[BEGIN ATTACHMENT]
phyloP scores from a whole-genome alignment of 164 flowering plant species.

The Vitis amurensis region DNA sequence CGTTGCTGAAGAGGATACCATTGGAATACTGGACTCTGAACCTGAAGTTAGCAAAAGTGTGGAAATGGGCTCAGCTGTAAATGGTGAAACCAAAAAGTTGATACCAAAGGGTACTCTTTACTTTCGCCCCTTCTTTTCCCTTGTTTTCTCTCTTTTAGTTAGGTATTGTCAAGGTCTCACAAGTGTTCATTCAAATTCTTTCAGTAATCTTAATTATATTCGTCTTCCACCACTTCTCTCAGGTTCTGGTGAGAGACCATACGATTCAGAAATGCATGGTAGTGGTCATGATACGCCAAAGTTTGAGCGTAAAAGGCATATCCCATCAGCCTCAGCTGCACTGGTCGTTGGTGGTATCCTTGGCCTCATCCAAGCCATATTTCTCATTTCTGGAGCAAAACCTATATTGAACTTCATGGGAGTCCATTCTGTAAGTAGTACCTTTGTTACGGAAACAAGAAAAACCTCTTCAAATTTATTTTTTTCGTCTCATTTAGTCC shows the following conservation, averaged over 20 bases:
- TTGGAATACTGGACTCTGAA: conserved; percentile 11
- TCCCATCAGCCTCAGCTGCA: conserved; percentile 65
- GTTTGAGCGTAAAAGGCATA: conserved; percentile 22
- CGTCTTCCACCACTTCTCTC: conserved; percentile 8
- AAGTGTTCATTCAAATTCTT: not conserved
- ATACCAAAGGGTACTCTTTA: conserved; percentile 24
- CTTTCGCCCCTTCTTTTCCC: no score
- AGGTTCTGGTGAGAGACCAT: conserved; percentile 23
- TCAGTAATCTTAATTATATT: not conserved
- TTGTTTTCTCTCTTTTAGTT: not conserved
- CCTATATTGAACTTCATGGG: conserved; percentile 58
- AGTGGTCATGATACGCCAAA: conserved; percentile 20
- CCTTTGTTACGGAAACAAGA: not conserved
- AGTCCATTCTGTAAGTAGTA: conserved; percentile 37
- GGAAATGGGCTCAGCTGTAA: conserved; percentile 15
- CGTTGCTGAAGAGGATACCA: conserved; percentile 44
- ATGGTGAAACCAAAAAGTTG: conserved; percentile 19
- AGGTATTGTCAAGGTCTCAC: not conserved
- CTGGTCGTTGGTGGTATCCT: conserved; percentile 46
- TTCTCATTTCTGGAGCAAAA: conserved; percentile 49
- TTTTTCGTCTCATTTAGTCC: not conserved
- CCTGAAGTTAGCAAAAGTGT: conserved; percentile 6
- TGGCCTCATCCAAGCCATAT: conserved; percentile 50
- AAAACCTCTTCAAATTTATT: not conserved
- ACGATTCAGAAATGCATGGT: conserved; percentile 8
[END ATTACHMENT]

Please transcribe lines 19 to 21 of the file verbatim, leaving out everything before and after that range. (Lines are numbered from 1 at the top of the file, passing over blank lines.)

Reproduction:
- ATGGTGAAACCAAAAAGTTG: conserved; percentile 19
- AGGTATTGTCAAGGTCTCAC: not conserved
- CTGGTCGTTGGTGGTATCCT: conserved; percentile 46